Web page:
Quadratic regression is a type of polynomial regression that models the relationship between a dependent and an independent variable as an nth degree polynomial. In the case of quadratic regression, it’s a 2nd-degree polynomial. It’s often used when the relationship between variables isn’t strictly linear. In this guide, we’ll explore how to execute and interpret quadratic regression in R.

### 1. Understanding Quadratic Regression

Quadratic regression is given by the equation:

Here:

- Y is the dependent variable.
- X is the independent variable.
- β0,β1,β2 are coefficients.
- ϵ represents the error term.

The X2 term introduces the polynomial component, allowing the model to capture U-shaped patterns.

### 2. Setting Up the R Environment

Ensure you have R and optionally RStudio installed.

#### Step 1: Install Required Packages

`install.packages("ggplot2")`

#### Step 2: Load Necessary Libraries

`library(ggplot2)`

### 3. Performing Quadratic Regression

Using R’s built-in `mtcars`

dataset, we’ll try to model a quadratic relationship between `mpg`

(miles per gallon) and `hp`

(horsepower).

#### Step 1: Visualizing the Data

A scatter plot can help in visualizing the relationship:

```
ggplot(mtcars, aes(x=hp, y=mpg)) +
geom_point() +
ggtitle("Scatter plot of mpg vs. hp")
```

#### Step 2: Fitting the Quadratic Model

To incorporate the quadratic term, we’ll add an `I(hp^2)`

term to our formula in `lm()`

:

```
quad_model <- lm(mpg ~ hp + I(hp^2), data = mtcars)
summary(quad_model)
```

### 4. Interpreting the Results

**Coefficients**: These represent the change in the dependent variable for a unit change in the independent variable. The coefficient for hp2 will indicate the curvature.**R-squared**: Indicates how well the model fits the data. A value closer to 1 denotes a better fit.**p-value**: A lower p-value (typically ≤ 0.05) for a coefficient suggests it’s significant.

### 5. Checking Assumptions

Quadratic regression, like linear regression, requires certain assumptions to be met:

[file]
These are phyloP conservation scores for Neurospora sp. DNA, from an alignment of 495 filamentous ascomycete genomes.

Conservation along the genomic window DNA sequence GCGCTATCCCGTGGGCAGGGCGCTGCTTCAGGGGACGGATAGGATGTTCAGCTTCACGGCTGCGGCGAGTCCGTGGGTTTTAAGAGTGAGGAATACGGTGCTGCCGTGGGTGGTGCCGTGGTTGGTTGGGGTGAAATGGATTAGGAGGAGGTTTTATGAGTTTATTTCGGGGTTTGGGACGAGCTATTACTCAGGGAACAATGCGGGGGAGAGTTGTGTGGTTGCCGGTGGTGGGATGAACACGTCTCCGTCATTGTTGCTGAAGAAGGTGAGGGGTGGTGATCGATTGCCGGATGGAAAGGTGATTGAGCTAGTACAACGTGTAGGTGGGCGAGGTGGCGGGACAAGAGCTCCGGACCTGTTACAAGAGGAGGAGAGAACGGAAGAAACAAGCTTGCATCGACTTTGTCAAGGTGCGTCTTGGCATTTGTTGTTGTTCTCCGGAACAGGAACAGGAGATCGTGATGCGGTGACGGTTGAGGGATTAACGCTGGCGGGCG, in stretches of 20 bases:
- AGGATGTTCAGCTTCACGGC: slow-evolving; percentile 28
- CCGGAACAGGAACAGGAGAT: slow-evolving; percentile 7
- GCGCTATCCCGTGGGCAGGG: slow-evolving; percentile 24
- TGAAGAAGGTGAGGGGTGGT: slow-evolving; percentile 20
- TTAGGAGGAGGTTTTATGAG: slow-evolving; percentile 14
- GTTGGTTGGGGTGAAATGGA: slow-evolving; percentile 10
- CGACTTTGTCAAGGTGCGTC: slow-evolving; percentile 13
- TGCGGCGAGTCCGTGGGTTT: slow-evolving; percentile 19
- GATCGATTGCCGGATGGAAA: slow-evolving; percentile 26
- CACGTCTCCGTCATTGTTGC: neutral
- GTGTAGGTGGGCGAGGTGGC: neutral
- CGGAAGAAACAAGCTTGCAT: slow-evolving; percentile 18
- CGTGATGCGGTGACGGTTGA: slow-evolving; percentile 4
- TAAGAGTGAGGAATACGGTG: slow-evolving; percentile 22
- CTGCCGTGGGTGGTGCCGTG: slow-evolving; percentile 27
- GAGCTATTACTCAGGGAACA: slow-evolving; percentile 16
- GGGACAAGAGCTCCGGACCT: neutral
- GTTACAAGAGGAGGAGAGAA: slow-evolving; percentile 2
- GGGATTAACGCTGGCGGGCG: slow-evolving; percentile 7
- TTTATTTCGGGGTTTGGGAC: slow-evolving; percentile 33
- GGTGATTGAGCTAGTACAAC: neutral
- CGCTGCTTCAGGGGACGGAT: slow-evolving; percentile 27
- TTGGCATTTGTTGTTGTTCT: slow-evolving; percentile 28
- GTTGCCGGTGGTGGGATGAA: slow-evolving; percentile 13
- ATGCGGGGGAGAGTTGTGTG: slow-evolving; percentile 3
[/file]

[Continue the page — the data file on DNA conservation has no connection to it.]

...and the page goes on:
1. **Linearity in Parameters**: Even though the relationship between the variables is quadratic, the coefficients β must have a linear relationship with the dependent variable.

2. **Independence**: Observations should be independent of each other.

3. **Homoscedasticity**: Residuals should have constant variance. Plotting residuals can help check this:

```
plot(quad_model$residuals, ylab="Residuals", main="Residual Plot")
abline(h=0, col="red")
```

4. **Normality of Residuals**: The residuals should be normally distributed. A Q-Q plot can check this:

```
qqnorm(quad_model$residuals)
qqline(quad_model$residuals)
```

### 6. Visualizing the Quadratic Fit

A graph can show how well the quadratic model fits the data:

```
ggplot(mtcars, aes(x=hp, y=mpg)) +
geom_point() +
geom_smooth(method="lm", formula=y ~ poly(x, 2), se=FALSE, color="red") +
ggtitle("Quadratic Fit of mpg vs. hp")
```

### 7. Model Validation and Prediction

#### Model Validation:

Use the `predict()`

function to get fitted values:

`mtcars$predicted_mpg <- predict(quad_model, mtcars)`

#### Making Predictions:

For new data points:

```
new_data <- data.frame(hp=c(100, 150))
predicted_values <- predict(quad_model, new_data)
print(predicted_values)
```

### 8. Advantages and Disadvantages

**Advantages**:

- Can capture non-linear relationships.
- Doesn’t require transformation of variables.

**Disadvantages**:

- Can easily overfit with higher-degree polynomials.
- Requires careful validation.

### 9. Conclusion

Quadratic regression is a powerful tool when faced with U-shaped patterns in data. It captures non-linear relationships without the need for data transformations. However, like all models, the assumptions need to be checked carefully. Quadratic regression forms a stepping stone towards more complex polynomial regression models, and R provides a comprehensive suite of tools to work with these models efficiently.